Joe hired Bob to mow Joe’s lawn and Bob mowed Susan’s lawn by mistake. Susan peers out her window and sees Bob mowing, yet says nothing to Bob about his mistake since Susan needs to have her lawn mowed. When Bob approaches Susan for payment, Susan refuses, arguing that she never asked Bob to mow her lawn. Under these circumstances, Bob can recover payment from Susan under:
quasi contract
When can the offeror effectively revoke his/her offer?
Only before a contract has been formed.
Joe sent an offer to Susan via mail on February 24. This offer was received by Susan on February 27. On February 26 Joe’s secretary told Susan about Joe’s offer. Susan sent her acceptance of this offer on February 28. When did Joe’s offer become effective?
On February 27
Alice offers to sell her computer to Brad for $300. Brad says he will accept if Alice includes her printer. What is the contract?
There is no contract, because Brad has made a counteroffer.
On Feb. 22 you enter into a contract with a landscape company to provide services from May 1 until March 1 of next year. This contract is oral only, not written or signed. Is this contract enforceable?
No, because it is long term.
Maria went to her dentist. Neither party discussed the payment terms.

Later, Maria's dentist sent her a bill for dental services. Is Maria is obligated to pay the dentist's bill?
Yes - she is obligated to pay the bill under the implied contract theory.
Death or insanity of the offeror has what legal effect on the offer?
It automatically terminates the offer.
If there is no time specified for the acceptance of an offer, when does the offer terminate?
After a reasonable period of time.
Gary mails an offer to Brian on June 15. Brian receives the offer on June 16. Gary mails a revocation of the offer on June 17. Brian mails a letter of acceptance on June 18. Brian receives the revocation on June 19. Was a contract formed?
Yes, on June 18.
Joe works at a Dallas-based accounting firm. The firm's employment contract contains the following clause: "Employee agrees that he will not practice accounting in Dallas for six months after termination of his employment with this firm." Joe signs the contract, works for five years, and then resigns and immediately opens his own accounting firm in Dallas. His former employer sues him for breach of contract. Who will win this case?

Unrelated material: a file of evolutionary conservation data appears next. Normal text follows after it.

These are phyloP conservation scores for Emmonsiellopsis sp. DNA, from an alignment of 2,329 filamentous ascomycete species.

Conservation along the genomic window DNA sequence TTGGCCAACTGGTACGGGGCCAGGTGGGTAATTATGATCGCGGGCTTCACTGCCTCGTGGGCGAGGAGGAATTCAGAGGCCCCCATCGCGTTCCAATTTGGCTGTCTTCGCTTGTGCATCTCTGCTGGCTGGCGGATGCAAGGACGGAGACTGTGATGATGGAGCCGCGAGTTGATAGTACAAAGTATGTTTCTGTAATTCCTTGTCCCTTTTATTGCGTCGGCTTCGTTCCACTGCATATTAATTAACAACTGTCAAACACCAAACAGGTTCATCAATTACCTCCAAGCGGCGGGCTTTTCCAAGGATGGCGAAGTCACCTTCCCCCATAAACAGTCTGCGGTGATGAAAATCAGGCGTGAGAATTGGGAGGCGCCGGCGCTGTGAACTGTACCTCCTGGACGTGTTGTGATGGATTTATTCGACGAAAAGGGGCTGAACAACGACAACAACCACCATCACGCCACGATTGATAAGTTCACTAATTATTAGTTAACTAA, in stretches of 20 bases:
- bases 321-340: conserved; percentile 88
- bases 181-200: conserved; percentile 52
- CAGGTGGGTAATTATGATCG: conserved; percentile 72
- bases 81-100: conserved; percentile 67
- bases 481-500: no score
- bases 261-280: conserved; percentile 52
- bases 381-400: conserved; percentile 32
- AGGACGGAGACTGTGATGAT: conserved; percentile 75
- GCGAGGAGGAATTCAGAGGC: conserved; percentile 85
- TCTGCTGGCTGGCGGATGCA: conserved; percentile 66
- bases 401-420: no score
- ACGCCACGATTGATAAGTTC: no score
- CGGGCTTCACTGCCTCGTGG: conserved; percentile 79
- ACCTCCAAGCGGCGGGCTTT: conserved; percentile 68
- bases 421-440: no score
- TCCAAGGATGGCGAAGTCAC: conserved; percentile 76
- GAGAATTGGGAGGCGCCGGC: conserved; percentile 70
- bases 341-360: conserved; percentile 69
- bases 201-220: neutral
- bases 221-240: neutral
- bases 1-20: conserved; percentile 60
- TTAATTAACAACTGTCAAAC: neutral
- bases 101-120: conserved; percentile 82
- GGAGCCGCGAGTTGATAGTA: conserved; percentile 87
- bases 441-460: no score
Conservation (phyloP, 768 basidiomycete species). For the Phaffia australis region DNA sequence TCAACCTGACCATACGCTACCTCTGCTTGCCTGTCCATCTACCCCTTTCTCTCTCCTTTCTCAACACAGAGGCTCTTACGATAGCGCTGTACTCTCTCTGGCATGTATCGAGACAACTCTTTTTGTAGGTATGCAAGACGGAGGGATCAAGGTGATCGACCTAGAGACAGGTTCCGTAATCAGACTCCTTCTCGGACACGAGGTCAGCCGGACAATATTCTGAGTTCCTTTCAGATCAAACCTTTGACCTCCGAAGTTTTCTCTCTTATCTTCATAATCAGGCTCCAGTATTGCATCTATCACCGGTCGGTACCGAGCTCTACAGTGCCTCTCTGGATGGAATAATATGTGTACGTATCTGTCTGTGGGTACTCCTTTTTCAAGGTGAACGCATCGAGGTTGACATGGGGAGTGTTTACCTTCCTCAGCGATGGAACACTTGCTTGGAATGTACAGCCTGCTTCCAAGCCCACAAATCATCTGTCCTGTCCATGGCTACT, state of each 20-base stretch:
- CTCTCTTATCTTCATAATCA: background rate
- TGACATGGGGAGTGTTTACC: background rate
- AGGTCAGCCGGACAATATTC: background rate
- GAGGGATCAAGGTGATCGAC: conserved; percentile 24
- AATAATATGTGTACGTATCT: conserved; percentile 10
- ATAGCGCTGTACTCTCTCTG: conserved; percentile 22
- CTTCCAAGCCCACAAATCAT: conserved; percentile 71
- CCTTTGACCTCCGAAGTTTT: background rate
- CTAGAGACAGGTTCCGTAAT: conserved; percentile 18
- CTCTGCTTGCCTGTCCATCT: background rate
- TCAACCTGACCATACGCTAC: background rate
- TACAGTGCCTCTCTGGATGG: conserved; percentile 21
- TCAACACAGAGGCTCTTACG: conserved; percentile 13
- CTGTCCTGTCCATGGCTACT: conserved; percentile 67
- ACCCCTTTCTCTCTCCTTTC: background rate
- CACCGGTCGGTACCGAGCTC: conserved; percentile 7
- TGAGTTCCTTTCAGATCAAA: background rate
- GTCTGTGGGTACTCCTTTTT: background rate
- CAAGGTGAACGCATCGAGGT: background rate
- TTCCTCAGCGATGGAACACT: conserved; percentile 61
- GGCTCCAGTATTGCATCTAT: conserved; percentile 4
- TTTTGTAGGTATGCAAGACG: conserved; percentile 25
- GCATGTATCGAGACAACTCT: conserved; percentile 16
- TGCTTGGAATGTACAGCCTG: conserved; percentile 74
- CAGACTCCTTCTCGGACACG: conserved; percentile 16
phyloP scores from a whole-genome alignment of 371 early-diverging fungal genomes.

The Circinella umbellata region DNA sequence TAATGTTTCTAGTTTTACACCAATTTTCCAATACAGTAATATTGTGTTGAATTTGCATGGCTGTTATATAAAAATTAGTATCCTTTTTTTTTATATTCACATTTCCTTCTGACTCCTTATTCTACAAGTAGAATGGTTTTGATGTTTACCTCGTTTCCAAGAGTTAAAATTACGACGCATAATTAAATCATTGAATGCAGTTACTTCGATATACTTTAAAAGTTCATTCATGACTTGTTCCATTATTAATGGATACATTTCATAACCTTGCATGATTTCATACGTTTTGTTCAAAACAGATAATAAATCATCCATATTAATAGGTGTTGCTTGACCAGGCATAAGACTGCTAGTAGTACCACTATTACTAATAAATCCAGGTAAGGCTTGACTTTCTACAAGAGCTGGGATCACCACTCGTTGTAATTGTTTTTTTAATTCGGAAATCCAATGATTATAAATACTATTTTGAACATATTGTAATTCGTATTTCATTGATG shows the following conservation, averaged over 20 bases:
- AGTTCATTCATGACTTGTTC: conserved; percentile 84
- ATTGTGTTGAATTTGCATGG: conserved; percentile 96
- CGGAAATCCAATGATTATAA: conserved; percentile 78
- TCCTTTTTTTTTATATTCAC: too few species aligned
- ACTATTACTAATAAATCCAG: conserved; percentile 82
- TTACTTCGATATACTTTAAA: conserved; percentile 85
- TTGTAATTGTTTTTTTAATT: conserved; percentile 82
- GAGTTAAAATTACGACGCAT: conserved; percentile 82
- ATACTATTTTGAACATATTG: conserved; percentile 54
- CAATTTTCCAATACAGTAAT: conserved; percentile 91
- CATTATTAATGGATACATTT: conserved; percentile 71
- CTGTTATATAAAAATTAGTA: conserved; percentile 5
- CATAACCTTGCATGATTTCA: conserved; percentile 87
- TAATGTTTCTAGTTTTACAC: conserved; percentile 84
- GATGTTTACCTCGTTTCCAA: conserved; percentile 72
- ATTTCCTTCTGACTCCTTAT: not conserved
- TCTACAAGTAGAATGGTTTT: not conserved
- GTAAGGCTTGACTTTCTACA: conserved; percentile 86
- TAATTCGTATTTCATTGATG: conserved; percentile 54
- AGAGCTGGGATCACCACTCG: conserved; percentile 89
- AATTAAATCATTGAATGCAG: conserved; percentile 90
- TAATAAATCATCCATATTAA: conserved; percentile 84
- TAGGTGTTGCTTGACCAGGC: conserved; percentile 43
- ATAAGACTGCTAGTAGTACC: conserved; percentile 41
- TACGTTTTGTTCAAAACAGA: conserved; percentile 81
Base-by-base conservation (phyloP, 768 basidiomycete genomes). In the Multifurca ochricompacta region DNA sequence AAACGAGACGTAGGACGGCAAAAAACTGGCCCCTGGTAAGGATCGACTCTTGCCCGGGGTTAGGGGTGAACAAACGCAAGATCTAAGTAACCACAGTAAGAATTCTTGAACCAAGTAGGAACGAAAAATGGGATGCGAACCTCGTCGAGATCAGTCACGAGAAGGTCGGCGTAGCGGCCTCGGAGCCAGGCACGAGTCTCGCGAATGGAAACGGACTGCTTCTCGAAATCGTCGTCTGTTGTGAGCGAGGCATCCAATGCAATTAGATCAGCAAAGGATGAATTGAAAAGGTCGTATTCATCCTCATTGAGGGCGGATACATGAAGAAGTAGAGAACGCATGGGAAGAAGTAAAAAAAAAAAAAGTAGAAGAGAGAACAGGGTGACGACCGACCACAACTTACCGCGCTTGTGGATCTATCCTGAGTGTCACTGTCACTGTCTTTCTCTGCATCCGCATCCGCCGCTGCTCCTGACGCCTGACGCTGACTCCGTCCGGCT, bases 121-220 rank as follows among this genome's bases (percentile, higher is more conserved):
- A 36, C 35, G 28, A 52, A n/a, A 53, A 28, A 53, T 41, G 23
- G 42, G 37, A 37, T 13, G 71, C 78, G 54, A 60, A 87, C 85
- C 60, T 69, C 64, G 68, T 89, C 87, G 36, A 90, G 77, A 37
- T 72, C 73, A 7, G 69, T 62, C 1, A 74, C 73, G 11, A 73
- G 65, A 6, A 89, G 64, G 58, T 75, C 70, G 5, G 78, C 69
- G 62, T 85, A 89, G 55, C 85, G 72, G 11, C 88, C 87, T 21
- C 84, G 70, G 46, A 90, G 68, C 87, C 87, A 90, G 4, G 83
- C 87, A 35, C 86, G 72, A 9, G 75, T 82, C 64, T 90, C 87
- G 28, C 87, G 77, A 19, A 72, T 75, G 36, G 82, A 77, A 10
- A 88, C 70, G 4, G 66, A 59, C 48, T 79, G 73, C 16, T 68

Joe's former employer will win, because this non-competition clauses is reasonable.
Jim saw an advertisement in the Daily News stating the Wolf Sporting Goods Store was “offering to sell Browning shotguns, model 100, for $400.” Jim went the next day to Wolf’s store and said “here is $400, I accept your offer to sell me a Browning model 100 for $400”. Has an enforceable contract been formed?
No, because the ad was not a contract offer.
Abe, a builder, contracts with the city of Moscow to build a new mall. O’Malley is a hotel owner near the new mall, so he stands to benefit once the mall is built. However, Abe backs out of the contract to build the mall. O’Malley wants to sue Abe for his loss. What is the result?
O’Malley is an incidental beneficiary and cannot sue Abe.
When is the revocation of an offer effective?
When it is received by the offeree
Carlos tells Sally he will sell her his car for $5,000. Sally agrees. The exchange is to take place in ten days. The contract between Carlos and Sally is now:
bilateral, executory, and express
Evan wrote a letter to his friend Fred offering to sell Fred an 80-acre farm for $200,000. After mailing the letter, Evan learns that the farm is actually worth $300,000 and he changes his mind about selling. Can Evan do anything?
Evan can revoke his offer at any time before acceptance, because there is no consideration to keep the offer open.
Ted, while he was a minor, failed to disaffirm a contract during his minority or for a reasonable period after becoming an adult. This contract was automatically:
ratified
Edna is the leading brain surgeon in the U.S. She enters into a contract to perform a difficult brain operation on Ben. Edna is very busy and wants to assign this contract to a less experienced surgeon, Charles. This would be Charles’ first operation of this type. Can anyone prevent this assignment?
Yes - Ben can prevent this assignment because there is a personal services contract.
Betty, age 16, buys a car and wrecks it one week later. She takes it back to the seller and demands all her money back. Is she entitled to get all her money back even though the car is now damaged?
Yes, regardless of the condition of the car, because this was a voidable contract.
A court has held that a certain contract violates public policy. This contract will be treated the same as:
An illegal contract
Sarah is 16 years old. She left home at age 15; her parents no longer support her. Sarah entered into a contract with Best Groceries for the purchase of $100 of groceries on credit. The groceries consisted of basic, necessary items. However, their reasonable value is only $80. If Sarah discovers that she has been overcharged and refuses to pay, what is Best entitled to collect?
$80